Beta contamination monitor energy response

Description: Beta contamination is monitored at Los Alamos National Laboratory (LANL) with portable handheld probes and their associated counters, smear counters, air-breathing continuous air monitors (CAM), personnel contamination monitors (PCM), and hand and foot monitors (HFM). The response of these monitors was measured using a set of anodized-aluminum beta sources for the five isotopes: Carbon-14, Technetium-99, Cesium-137, Chlorine-36 and Strontium/Yttrium-90. The surface emission rates of the sources are traceable to the National Institute of Standards and Technology (NIST) with a precision of one relative standard deviation equal to 1.7%. All measurements were made in reproducible geometry, mostly using aluminum source holders. All counts, significantly above background, were collected to a precision of 1% or better. The study of the hand-held probes included measurements of six air gaps from 0.76 to 26.2 mm. The energy response of the detectors is well-parameterized as a function of the average beta energy of the isotopes (C14=50 keV, Tc99=85, Cs137=188, C136=246, and Sr/Y90=934). The authors conclude that Chlorine-36 is a suitable beta emitter for routine calibration. They recommend that a pancake Geiger-Mueller (GM) or gas-proportional counter be used for primarily beta contamination surveys with an air gap not to exceed 6 mm. Energy response varies about 30% from Tc99 to Sr/Y90 for the pancake GM detector. Dual alpha/beta probes have poor to negligible efficiency for low-energy betas. The rugged anodized sources represent partially imbedded contamination found in the field and they are provided with precise, NIST-traceable, emission rates for reliable calibration.
Date: December 31, 1998
Creator: Bjork, C.W. & Olsher, R.H.
Partner: UNT Libraries Government Documents Department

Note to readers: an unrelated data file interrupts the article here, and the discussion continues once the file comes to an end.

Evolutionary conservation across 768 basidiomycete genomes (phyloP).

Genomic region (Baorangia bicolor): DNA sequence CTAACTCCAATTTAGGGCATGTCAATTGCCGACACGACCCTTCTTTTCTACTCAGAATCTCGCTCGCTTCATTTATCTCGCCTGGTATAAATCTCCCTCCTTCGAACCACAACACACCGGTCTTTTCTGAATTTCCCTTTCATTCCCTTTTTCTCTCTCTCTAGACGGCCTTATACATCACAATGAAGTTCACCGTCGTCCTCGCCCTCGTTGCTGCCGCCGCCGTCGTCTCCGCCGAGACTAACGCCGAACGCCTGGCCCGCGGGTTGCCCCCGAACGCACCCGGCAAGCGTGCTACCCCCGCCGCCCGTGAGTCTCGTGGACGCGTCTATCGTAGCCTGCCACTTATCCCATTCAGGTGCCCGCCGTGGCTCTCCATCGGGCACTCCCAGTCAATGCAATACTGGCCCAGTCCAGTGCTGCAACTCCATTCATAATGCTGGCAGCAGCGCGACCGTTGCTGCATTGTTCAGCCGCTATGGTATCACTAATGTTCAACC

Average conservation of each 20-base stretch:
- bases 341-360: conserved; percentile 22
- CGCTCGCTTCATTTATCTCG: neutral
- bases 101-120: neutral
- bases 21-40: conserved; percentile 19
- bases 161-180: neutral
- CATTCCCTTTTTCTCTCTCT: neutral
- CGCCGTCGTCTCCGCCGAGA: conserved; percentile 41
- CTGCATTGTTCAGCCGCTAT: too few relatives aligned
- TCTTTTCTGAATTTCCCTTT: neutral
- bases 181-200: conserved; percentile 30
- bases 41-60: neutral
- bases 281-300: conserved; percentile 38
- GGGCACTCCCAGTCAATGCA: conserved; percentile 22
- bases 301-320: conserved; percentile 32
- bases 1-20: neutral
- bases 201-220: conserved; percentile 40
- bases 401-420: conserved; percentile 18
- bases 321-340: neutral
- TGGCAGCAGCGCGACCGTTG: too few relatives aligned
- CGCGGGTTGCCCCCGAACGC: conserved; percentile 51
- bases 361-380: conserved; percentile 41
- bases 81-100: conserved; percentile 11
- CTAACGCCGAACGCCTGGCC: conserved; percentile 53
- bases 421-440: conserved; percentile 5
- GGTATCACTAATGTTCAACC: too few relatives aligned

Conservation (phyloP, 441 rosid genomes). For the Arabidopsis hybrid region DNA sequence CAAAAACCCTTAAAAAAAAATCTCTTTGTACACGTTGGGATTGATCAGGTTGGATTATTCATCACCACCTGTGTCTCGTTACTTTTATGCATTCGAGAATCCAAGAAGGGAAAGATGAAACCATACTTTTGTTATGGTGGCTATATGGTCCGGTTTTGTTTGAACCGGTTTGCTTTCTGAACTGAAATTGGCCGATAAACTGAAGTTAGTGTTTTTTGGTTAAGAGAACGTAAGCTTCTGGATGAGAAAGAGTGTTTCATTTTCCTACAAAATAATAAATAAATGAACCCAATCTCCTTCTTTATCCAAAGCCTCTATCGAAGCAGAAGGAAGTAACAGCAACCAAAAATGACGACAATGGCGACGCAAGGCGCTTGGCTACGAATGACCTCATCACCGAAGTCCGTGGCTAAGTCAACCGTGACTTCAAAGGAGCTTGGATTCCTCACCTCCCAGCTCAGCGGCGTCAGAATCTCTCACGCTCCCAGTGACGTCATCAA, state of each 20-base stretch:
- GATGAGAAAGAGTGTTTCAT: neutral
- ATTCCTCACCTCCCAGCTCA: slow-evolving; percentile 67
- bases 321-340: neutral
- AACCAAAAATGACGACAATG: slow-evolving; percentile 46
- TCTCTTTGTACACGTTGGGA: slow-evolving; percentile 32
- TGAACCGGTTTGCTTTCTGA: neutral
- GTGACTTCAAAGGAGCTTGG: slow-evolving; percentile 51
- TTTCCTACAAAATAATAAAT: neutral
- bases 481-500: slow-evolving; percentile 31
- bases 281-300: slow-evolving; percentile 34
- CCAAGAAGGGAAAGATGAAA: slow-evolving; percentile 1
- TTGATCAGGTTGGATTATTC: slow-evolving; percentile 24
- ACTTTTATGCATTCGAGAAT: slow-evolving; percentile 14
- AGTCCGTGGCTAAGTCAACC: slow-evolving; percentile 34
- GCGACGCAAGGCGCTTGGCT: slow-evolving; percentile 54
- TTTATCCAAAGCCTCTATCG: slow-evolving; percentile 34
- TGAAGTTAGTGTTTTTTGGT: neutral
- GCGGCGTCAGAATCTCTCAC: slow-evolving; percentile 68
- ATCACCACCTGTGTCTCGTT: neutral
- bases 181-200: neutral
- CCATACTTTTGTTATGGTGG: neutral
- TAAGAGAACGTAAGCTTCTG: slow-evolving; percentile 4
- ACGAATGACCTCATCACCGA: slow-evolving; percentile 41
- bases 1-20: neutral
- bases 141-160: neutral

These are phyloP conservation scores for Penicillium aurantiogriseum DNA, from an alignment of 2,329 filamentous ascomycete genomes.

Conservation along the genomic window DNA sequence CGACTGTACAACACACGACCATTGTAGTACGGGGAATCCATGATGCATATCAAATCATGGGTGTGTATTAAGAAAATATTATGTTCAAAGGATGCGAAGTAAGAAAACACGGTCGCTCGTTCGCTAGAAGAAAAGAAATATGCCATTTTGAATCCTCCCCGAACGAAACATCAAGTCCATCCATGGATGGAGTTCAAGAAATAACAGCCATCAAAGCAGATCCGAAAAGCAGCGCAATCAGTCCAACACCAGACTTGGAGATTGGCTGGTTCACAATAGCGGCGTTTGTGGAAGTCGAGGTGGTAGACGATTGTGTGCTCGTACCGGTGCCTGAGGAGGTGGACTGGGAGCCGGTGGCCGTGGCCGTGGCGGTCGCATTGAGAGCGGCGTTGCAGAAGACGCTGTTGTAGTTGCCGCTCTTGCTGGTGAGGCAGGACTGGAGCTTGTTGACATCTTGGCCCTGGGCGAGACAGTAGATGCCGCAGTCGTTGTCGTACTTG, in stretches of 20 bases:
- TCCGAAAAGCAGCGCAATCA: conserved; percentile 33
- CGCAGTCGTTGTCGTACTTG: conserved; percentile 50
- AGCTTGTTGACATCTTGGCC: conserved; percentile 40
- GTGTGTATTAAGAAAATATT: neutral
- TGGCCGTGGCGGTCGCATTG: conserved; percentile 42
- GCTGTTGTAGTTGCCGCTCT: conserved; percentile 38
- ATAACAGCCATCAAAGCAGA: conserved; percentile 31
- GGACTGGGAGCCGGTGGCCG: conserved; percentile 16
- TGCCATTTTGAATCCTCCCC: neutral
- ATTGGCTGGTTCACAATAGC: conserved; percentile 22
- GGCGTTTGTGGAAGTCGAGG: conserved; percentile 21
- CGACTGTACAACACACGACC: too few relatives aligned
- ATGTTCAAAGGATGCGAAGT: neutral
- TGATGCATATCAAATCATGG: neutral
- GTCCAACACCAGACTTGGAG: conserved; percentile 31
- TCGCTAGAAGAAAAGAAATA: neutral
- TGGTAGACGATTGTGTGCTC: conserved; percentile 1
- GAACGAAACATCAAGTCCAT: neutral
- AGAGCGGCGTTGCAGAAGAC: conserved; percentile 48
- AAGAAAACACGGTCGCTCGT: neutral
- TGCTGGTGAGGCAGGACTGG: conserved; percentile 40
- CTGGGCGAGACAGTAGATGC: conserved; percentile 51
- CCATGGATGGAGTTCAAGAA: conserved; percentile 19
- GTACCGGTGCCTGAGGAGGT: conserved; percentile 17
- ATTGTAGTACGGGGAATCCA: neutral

Skin dose measurement with MICROSPEC-2{trademark}

Description: For many years, the Eberline HP-260{trademark} beta detectors were used for skin dose measurements at Los Alamos National Laboratory. This detector does not measure the beta spectrum and the skin dose can only be determined if the contaminating radioactive isotope is known. A new product MICROSPEC-2{trademark}, has been developed which consists of a small portable computer with a multichannel analyzer and a beta probe consisting of a phoswich detector. The system measures the beta spectrum and automatically folds in the beta fluence-to-dose conversion function to yield the skin dose.
Date: October 1, 1997
Creator: Hsu, H.H.; Chen, J.; Ing, H.; Clifford, E.T.H. & McLean, T.
Partner: UNT Libraries Government Documents Department

Beta and Gamma Correction Factors for the Eberline R0-20 Ionization Chamber Survey Instrument

Description: This technical document provides details of derived correction factors for the Eberline R0-20 survey meter, which uses an ionization chamber to measure ambient exposure rates. A thin end window allows the instrument to measure exposure rates from non-penetrating radiation (i.e., beta radiation). Correction factors are provided for contact measurements with beta and gamma disk sources, gamma beams and, finally, general area beta fields. Beta correction factors are based on the instrument's response to 204Tl, selected as the most conservative isotope for beta correction factors, as indicated in previous studies of similar instruments using 204Tl, 147Pm, and 90Sr(Y) isotopes (LANL 1982). Gamma correction factors are based on 137Cs, considered the predominant source of gamma radiation on the Hanford Site.
Date: August 10, 2001
Creator: Johnson, Michelle L; Rathbone, Bruce A & Bratvold, Tom
Partner: UNT Libraries Government Documents Department

Beta-cell Assembly for the Quad Gas Sampling Detector

Description: The beta-cells used in the beta-gamma detector have taken time to develop and to standardize the assembly of them. In making the assembly routine it is important to have step by step assembly instructions as well as a list of potential problems and their solutions. This document attempts to accomplish these goals.
Date: May 5, 2008
Creator: Cooper, Matthew W.; Bowyer, Ted W.; McIntyre, Justin I.; Hayes, James C.; Heimbigner, Tom R.; Ripplinger, Michael D. et al.
Partner: UNT Libraries Government Documents Department

Computational Analysis of Coriant and PNNL Radioxenon Data Viewers

Description: The analysis by Coriant of the beta-gamma coincidence data coming from the ARSA systems show a systematic basis towards lower concentrations for all isotopes and a systematic increase in the minimum detectable concentrations. These variations can be directly traced to the method of analysis that is used by the Coriant software compared to the methods that have been developed by the International Noble Gas Experiment collaboration. This report details the differences and suggests solutions where appropriate. The report writers recommend that the algorithm changes be made to the Coriant software to bring up to the international standards.